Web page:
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Your site for tips, tools and tweaks for attracting and enjoying glorious orioles! This is not meant to be a scientific site.

We just want to share our love For The Birds!

We'll fill you in on time-tested tricks, give you suggestions about successful feeders and even answer your questions about how you can create an oriole haven in your own backyard.

While we are located in the Midwestern U.S.A. and usually only see Northern (Baltimore) Orioles and Orchard Orioles, we welcome ideas and input from oriole lovers across the miles.

We first became interested in these magnificent birds back in the 60's. There were plenty of nests in the elm trees that lined the streets of our hometown, De Pere, Wisconsin and we would eagerly put out orange halves every spring to catch a glimpse of the beauties. Then, Dutch Elm disease took its' toll in more ways than we could count. As the city (and so many throughout the nation) began to spray DDT with little success in destroying these pests, and the trees succumbed to the disease, orioles became scarce. We don't know of any studies that prove the effects of the DDT on the orioles specifically, but it is safe to say that the combination of losing their favorite nesting trees and being sprayed with horrific chemicals indeed took a tragic toll.

The remaining orioles adapted to new trees, particularly cottonwoods and willows and went about doing what birds (and bees)  do...eventually coming back in numbers where we could again enjoy the sweet singers all summer long.

Every spring at our nature store, For The Birds, we get hundreds of people in asking about how they can bring in orioles and create happy habitat for them. The following pages will share what we have learned over the years and, hopefully, share the joy of these beautiful, fragile gems.

Northern and Orchard Orioles in the upper Midwest usually arrive about a week to ten days after the first hummingbirds. You can track the hummingbirds arrivals (and chart your own sightings) at www.hummingbirds.net. Lanny Chambers has created a fabulous site to monitor the migrations of hummingbirds and by checking the information from last year you can figure out when you should expect them based on your location. We hope, someday to create a similar site for the orioles.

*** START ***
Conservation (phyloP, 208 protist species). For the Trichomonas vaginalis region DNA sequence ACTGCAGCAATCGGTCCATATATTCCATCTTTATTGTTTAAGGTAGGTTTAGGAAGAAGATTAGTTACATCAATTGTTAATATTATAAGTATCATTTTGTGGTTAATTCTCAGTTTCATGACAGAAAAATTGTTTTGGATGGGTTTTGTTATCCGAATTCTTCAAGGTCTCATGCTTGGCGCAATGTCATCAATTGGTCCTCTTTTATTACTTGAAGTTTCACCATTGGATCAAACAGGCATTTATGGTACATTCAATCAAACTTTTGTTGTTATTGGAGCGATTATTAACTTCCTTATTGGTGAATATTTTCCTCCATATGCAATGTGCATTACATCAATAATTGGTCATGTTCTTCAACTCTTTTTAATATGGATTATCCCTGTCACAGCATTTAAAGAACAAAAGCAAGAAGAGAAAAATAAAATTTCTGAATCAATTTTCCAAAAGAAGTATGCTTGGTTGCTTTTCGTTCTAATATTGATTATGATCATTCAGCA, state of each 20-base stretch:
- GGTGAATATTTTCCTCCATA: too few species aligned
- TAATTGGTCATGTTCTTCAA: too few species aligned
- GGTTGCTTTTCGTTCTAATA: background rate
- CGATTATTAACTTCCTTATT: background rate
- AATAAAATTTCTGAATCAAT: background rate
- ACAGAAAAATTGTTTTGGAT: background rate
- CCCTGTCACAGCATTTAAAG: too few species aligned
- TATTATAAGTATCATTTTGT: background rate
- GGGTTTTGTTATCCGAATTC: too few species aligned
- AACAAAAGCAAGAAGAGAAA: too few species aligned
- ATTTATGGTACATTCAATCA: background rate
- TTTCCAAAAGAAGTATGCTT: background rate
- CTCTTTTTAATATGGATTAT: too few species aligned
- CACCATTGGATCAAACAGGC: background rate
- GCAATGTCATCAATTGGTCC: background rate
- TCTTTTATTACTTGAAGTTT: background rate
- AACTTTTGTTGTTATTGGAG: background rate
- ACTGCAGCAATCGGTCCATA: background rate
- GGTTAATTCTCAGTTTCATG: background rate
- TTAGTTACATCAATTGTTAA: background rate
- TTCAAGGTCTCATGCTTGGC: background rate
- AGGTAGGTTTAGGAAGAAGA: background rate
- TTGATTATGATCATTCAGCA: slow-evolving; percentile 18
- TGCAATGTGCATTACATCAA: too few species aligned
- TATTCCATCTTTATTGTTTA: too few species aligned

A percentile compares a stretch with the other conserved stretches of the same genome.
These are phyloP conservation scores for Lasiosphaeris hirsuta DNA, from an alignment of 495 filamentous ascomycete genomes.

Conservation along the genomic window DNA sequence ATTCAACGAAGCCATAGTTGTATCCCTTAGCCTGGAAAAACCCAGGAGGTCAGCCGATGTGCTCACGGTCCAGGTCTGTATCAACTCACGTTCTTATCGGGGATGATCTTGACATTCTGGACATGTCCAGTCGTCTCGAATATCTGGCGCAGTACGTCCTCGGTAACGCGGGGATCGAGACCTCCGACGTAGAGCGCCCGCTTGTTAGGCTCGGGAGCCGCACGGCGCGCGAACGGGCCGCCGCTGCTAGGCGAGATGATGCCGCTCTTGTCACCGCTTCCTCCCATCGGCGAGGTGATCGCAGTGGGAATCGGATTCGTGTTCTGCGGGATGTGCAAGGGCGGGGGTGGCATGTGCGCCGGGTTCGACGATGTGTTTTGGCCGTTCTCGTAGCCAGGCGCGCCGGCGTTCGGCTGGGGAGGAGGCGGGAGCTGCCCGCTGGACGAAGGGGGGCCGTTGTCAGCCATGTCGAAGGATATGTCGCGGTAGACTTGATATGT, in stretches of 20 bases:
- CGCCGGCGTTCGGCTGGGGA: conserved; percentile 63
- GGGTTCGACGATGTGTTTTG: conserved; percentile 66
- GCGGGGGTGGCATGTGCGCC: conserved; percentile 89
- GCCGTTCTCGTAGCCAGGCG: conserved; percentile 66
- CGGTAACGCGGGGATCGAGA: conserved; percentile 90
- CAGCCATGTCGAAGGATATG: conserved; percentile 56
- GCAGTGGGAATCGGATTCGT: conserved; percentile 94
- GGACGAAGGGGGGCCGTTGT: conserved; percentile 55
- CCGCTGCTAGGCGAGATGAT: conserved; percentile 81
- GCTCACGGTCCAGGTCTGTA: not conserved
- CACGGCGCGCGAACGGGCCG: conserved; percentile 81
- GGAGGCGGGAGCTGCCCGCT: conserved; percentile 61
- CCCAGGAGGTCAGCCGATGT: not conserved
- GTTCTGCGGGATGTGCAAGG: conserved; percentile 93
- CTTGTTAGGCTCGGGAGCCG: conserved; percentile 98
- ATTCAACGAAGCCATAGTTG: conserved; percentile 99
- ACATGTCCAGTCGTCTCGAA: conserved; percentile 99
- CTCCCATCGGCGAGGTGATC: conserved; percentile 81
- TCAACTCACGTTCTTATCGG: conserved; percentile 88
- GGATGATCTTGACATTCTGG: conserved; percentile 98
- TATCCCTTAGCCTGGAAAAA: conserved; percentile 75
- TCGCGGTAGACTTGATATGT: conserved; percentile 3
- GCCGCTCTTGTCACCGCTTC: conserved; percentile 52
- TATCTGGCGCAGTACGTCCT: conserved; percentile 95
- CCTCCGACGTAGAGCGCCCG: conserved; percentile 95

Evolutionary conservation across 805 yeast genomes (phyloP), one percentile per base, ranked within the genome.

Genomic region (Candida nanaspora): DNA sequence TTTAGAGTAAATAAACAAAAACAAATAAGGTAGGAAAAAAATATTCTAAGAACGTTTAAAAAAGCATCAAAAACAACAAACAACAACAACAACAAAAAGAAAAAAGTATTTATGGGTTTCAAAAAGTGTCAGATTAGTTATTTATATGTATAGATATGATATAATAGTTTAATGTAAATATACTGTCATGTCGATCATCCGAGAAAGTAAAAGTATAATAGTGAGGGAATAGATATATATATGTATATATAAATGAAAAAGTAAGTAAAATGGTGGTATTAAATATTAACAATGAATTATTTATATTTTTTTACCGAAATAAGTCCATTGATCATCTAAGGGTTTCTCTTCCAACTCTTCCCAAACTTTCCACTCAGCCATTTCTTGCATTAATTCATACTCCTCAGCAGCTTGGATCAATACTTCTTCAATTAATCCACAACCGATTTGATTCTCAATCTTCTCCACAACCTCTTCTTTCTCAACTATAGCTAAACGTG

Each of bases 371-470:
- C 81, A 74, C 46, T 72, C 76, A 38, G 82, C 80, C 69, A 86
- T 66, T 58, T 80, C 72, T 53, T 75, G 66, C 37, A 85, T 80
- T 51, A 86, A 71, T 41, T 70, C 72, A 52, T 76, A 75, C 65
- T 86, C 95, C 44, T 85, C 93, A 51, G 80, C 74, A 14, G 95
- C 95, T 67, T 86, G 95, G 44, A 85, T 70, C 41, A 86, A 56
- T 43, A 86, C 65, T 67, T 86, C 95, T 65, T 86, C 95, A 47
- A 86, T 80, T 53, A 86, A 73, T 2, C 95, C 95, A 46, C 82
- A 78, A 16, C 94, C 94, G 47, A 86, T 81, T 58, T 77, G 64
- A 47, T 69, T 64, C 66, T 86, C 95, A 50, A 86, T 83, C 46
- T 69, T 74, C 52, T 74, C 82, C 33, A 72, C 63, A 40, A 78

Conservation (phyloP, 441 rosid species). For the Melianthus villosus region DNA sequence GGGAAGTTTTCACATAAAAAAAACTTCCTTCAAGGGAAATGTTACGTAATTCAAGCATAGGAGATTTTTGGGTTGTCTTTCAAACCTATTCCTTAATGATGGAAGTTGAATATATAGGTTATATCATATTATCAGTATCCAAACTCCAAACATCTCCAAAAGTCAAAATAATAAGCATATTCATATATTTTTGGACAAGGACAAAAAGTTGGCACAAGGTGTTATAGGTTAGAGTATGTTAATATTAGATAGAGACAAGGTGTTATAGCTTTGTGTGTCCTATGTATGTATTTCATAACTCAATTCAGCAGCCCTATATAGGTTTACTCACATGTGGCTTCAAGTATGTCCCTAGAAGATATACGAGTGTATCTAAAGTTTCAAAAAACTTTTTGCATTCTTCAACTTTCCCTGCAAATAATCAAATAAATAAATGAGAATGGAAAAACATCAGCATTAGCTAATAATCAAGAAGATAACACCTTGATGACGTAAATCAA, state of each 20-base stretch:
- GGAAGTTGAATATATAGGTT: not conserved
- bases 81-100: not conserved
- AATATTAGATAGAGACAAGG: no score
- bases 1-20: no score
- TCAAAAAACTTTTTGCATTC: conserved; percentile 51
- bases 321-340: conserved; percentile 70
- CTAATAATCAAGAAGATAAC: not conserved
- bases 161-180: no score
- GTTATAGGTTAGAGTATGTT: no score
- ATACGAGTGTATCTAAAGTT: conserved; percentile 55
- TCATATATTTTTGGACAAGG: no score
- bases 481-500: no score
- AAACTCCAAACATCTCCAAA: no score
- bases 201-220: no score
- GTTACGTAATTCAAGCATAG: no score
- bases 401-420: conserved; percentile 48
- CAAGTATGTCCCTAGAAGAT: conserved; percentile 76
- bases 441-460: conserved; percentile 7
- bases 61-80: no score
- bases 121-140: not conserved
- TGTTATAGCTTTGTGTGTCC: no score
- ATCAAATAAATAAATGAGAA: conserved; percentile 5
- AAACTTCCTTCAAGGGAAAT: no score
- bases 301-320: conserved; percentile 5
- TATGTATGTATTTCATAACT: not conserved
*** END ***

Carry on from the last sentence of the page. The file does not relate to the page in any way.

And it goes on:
Before they arrive you want to make sure you have created what we like to call an ORIOLE RUNWAY for them. By placing about six or eight orange halves along a fence, across a picnic table or simply filling one tree with the orange halves, you catch their attention and offer them food. After a long and often difficult migration, a bunch of oranges must look like a grand buffet! You can also add some orange ribbons around your yard to create interest. While the neighbors might think you are crazy, the orioles will think you are really cool.

We've found that orioles seem to like to eat the orange halves at first, then transition to grape jelly after a few days in the neighborhood. Also, if you're not in an area where the birds will stay for the season (if you're not near the right habitat) you'll get plenty of them stopping over for a few days to build up energy for the continuing journey.  The right habitat seems to be along or within a mile of waterways and ponds, cottonwood lowlands and established forests. As cities are starting to put more retention ponds in new areas, these will hopefully grow up into more desirable habitats. Although these might be preferred areas, we have seen them almost anywhere and with wild birds, exceptions become part of the rules.

Once you have determined that there are orioles in your neighborhood, and you've had the orange halves out for a week, then get the jelly feeder going strong. They tend to bicker and protect feeding sites, so having four or five feeders out can help you spread the joy. We often place them where they are not in sight of each other, making feeding stations on all sides of the store. We make sure we have a few nectar feeders out around the stations and, we stop feeding seed to the other birds during this time to make the yard more oriole friendly. Keeping the starlings and grackles away really lets the orioles know you're serious! The finches will work on your jelly supply so keep your finch feeders full to distract them.

About your jelly selection; some people swear that jam is best, some people even use orange marmalade or mix the marmalade into the jelly. We are most satisfied with using mid-grade grape jelly. The cheapest ones tend to be clearer and contain less actual grape and more fake grape stuff...our studies show that the birds prefer more grape taste. They also will pick last year's raisins off the wild grape vines so they must really relish anything grapey. We have experimented with all flavors and brands and it seems regular grape jelly is the best.

Now, here's a secret. If you're going away for the weekend, ask a neighbor to keep your jelly dishes full. In our experience even ONE day without jelly can cause your birds to move on to more fruitful pastures. At our store we have had as many as 40 orioles feeding at a time at the various stations. Some move on so we average out to 25-30 a summer and with the broods born and brought to the feeders, we're back up to high numbers before the fall migration.

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Last modified: 04/15/14